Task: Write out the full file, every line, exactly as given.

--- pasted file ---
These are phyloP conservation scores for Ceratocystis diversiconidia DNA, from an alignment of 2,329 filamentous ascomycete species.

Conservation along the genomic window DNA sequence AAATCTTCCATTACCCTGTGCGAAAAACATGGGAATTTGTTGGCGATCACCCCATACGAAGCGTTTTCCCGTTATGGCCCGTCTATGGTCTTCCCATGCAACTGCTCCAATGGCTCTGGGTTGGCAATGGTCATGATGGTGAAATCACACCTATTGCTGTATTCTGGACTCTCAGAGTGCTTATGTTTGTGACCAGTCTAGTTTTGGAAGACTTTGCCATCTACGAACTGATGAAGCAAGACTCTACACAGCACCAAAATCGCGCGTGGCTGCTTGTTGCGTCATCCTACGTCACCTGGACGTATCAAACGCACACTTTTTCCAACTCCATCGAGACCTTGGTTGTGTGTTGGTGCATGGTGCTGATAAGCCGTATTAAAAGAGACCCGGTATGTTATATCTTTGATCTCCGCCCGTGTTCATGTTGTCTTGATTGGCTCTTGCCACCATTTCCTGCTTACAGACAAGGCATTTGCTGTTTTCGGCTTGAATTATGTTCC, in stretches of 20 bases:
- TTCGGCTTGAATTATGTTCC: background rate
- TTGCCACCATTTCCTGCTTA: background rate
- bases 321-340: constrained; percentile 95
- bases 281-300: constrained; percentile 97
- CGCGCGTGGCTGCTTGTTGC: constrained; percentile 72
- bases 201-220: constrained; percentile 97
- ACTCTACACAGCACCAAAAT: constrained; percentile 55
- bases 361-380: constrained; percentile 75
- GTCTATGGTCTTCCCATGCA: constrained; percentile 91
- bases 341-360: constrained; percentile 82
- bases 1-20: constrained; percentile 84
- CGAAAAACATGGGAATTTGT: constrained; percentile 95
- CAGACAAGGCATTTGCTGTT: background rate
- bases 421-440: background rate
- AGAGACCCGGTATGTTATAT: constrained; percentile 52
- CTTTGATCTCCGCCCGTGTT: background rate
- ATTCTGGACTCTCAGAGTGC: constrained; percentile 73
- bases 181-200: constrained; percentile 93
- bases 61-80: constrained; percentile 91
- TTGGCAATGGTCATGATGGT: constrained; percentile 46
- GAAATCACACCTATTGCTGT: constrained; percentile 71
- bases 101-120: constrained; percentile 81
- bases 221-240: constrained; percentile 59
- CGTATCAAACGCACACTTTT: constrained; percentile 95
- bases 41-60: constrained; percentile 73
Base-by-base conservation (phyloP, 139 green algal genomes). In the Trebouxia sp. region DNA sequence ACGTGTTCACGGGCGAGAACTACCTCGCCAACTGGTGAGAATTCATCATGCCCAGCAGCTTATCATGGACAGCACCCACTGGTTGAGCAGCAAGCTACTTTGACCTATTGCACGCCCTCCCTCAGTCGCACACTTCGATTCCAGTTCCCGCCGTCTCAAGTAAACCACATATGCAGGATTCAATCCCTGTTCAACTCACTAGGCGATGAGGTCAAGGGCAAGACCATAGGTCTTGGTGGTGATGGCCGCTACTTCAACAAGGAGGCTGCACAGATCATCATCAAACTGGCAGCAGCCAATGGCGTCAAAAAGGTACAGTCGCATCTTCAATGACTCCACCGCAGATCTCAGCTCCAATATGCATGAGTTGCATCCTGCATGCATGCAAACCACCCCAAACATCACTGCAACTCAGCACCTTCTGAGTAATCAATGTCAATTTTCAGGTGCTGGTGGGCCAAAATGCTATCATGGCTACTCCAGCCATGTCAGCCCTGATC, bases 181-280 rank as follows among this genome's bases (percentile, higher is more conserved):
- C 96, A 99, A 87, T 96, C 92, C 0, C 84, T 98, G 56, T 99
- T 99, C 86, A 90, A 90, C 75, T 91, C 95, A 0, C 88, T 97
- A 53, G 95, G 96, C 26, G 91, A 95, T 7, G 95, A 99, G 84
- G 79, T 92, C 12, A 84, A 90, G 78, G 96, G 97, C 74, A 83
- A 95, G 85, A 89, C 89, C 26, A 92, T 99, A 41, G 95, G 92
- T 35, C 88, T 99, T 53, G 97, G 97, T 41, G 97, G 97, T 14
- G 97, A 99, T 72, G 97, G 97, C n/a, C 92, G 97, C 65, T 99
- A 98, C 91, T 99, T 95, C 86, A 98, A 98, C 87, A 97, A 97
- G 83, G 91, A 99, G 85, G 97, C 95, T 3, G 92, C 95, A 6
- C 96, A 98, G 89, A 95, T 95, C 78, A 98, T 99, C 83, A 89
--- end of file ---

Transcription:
These are phyloP conservation scores for Ceratocystis diversiconidia DNA, from an alignment of 2,329 filamentous ascomycete species.

Conservation along the genomic window DNA sequence AAATCTTCCATTACCCTGTGCGAAAAACATGGGAATTTGTTGGCGATCACCCCATACGAAGCGTTTTCCCGTTATGGCCCGTCTATGGTCTTCCCATGCAACTGCTCCAATGGCTCTGGGTTGGCAATGGTCATGATGGTGAAATCACACCTATTGCTGTATTCTGGACTCTCAGAGTGCTTATGTTTGTGACCAGTCTAGTTTTGGAAGACTTTGCCATCTACGAACTGATGAAGCAAGACTCTACACAGCACCAAAATCGCGCGTGGCTGCTTGTTGCGTCATCCTACGTCACCTGGACGTATCAAACGCACACTTTTTCCAACTCCATCGAGACCTTGGTTGTGTGTTGGTGCATGGTGCTGATAAGCCGTATTAAAAGAGACCCGGTATGTTATATCTTTGATCTCCGCCCGTGTTCATGTTGTCTTGATTGGCTCTTGCCACCATTTCCTGCTTACAGACAAGGCATTTGCTGTTTTCGGCTTGAATTATGTTCC, in stretches of 20 bases:
- TTCGGCTTGAATTATGTTCC: background rate
- TTGCCACCATTTCCTGCTTA: background rate
- bases 321-340: constrained; percentile 95
- bases 281-300: constrained; percentile 97
- CGCGCGTGGCTGCTTGTTGC: constrained; percentile 72
- bases 201-220: constrained; percentile 97
- ACTCTACACAGCACCAAAAT: constrained; percentile 55
- bases 361-380: constrained; percentile 75
- GTCTATGGTCTTCCCATGCA: constrained; percentile 91
- bases 341-360: constrained; percentile 82
- bases 1-20: constrained; percentile 84
- CGAAAAACATGGGAATTTGT: constrained; percentile 95
- CAGACAAGGCATTTGCTGTT: background rate
- bases 421-440: background rate
- AGAGACCCGGTATGTTATAT: constrained; percentile 52
- CTTTGATCTCCGCCCGTGTT: background rate
- ATTCTGGACTCTCAGAGTGC: constrained; percentile 73
- bases 181-200: constrained; percentile 93
- bases 61-80: constrained; percentile 91
- TTGGCAATGGTCATGATGGT: constrained; percentile 46
- GAAATCACACCTATTGCTGT: constrained; percentile 71
- bases 101-120: constrained; percentile 81
- bases 221-240: constrained; percentile 59
- CGTATCAAACGCACACTTTT: constrained; percentile 95
- bases 41-60: constrained; percentile 73
Base-by-base conservation (phyloP, 139 green algal genomes). In the Trebouxia sp. region DNA sequence ACGTGTTCACGGGCGAGAACTACCTCGCCAACTGGTGAGAATTCATCATGCCCAGCAGCTTATCATGGACAGCACCCACTGGTTGAGCAGCAAGCTACTTTGACCTATTGCACGCCCTCCCTCAGTCGCACACTTCGATTCCAGTTCCCGCCGTCTCAAGTAAACCACATATGCAGGATTCAATCCCTGTTCAACTCACTAGGCGATGAGGTCAAGGGCAAGACCATAGGTCTTGGTGGTGATGGCCGCTACTTCAACAAGGAGGCTGCACAGATCATCATCAAACTGGCAGCAGCCAATGGCGTCAAAAAGGTACAGTCGCATCTTCAATGACTCCACCGCAGATCTCAGCTCCAATATGCATGAGTTGCATCCTGCATGCATGCAAACCACCCCAAACATCACTGCAACTCAGCACCTTCTGAGTAATCAATGTCAATTTTCAGGTGCTGGTGGGCCAAAATGCTATCATGGCTACTCCAGCCATGTCAGCCCTGATC, bases 181-280 rank as follows among this genome's bases (percentile, higher is more conserved):
- C 96, A 99, A 87, T 96, C 92, C 0, C 84, T 98, G 56, T 99
- T 99, C 86, A 90, A 90, C 75, T 91, C 95, A 0, C 88, T 97
- A 53, G 95, G 96, C 26, G 91, A 95, T 7, G 95, A 99, G 84
- G 79, T 92, C 12, A 84, A 90, G 78, G 96, G 97, C 74, A 83
- A 95, G 85, A 89, C 89, C 26, A 92, T 99, A 41, G 95, G 92
- T 35, C 88, T 99, T 53, G 97, G 97, T 41, G 97, G 97, T 14
- G 97, A 99, T 72, G 97, G 97, C n/a, C 92, G 97, C 65, T 99
- A 98, C 91, T 99, T 95, C 86, A 98, A 98, C 87, A 97, A 97
- G 83, G 91, A 99, G 85, G 97, C 95, T 3, G 92, C 95, A 6
- C 96, A 98, G 89, A 95, T 95, C 78, A 98, T 99, C 83, A 89